Governor J.B. Pritzker announced the signing of 3 bills reforming education and juvenile justice in the state yesterday.
The first law will seek to end the use of physical restraints to discipline students in public schools. The legislation, which received wide bipartisan support, aims to eliminate solitary time out and other restrictive interventions within three years, while expanding training and accountability in schools as it relates to these practices.
The bill bans prone restraint. It may only be permitted for use as an emergency measure until the end of the 2021-22 school year. The bill also prohibits the use of medical and chemical restraint. The legislation ensures that timeouts, isolated timeouts, and other forms of physical restraint may only be used if a student’s behavior is an imminent danger to the individual student or to others, and the school staff member applying the invention tactic must be trained in its safe application. The law takes effect immediately.
The second bill prohibits schools from issuing policies on hairstyles historically associated with race or ethnicity. It also addresses dress code biases towards people of color, especially in regards to hairstyles. The bill prohibits school uniform and dress code policies from restricting hairstyles that have been historically associated with race, ethnicity, or hair texture. This may include, but is not limited to, braids, locks, and twists. The bill requires the Illinois State Board of Education to provide schools with educational resource materials to teach about protective hairstyles. The bill was written after 4 year old Jett Hawkins of Chicago was told his braids were in violation of the school dress code.
Lieutenant Governor Juliana Stratton said during the bill signing yesterday that school children should no longer be discriminated against for the way they wear their hair: “For generations hair styles and textures were used to shame and belittle, to discipline and degrade; and it’s really unbelievable to me that in 2021, we are still fighting policies in our schools that harm, shame, and discriminate against – in particular, black children, because of how they wear their hair.”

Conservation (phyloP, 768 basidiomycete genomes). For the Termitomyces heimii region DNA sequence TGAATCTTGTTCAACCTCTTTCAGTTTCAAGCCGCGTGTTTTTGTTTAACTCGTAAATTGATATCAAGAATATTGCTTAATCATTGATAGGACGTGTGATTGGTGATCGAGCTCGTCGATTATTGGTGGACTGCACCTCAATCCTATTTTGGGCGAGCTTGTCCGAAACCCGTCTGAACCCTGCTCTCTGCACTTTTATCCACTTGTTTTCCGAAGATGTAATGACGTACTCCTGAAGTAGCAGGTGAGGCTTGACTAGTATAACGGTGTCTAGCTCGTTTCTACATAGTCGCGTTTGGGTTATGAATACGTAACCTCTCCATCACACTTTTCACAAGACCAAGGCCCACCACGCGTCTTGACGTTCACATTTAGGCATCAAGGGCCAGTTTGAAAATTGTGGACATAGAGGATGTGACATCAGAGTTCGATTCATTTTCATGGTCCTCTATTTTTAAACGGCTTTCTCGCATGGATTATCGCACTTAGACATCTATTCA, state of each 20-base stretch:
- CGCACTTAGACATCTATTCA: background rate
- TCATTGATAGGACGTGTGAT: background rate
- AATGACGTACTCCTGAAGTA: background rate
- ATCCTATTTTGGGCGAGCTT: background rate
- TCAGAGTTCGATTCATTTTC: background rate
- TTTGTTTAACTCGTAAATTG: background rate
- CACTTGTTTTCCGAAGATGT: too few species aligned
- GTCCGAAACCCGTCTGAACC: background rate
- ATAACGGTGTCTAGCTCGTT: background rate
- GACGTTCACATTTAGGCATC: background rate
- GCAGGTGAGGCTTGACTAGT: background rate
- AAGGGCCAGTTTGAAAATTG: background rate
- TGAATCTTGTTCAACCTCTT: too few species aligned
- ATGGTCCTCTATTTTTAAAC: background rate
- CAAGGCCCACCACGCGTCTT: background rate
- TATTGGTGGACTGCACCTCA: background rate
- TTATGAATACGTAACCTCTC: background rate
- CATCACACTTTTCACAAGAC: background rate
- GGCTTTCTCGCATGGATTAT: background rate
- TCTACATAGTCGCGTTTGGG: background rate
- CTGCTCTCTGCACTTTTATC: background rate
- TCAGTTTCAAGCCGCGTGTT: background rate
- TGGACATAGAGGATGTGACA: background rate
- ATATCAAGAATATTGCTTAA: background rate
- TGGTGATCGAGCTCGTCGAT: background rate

The bill goes into effect January 1st.
The third bill involves reforming juvenile justice by reducing mandatory minimum sentences, among other changes in the Illinois Department of Juvenile Justice.
House Bill 3513, also known as the Procedural Justice for Youth Act, removes mandatory penalties that create longer sentences for younger teens than for older youth who commit the same crimes. In one change, youth given the label of habitual juvenile offender or violent offender will receive a proportionate extension to their stay in the Illinois Department of Juvenile Justice and will no longer be committed until age 21. Concurrent sentencing has been clarified so calculating sentences is uniformly done for youth across Illinois.
The bill also makes operational changes allowing IDJJ to align with national practice standards. IDJJ is now not allowed to use isolation or room confinement as a punishment in response to youth behavior in their institutions. The bill takes effect immediately.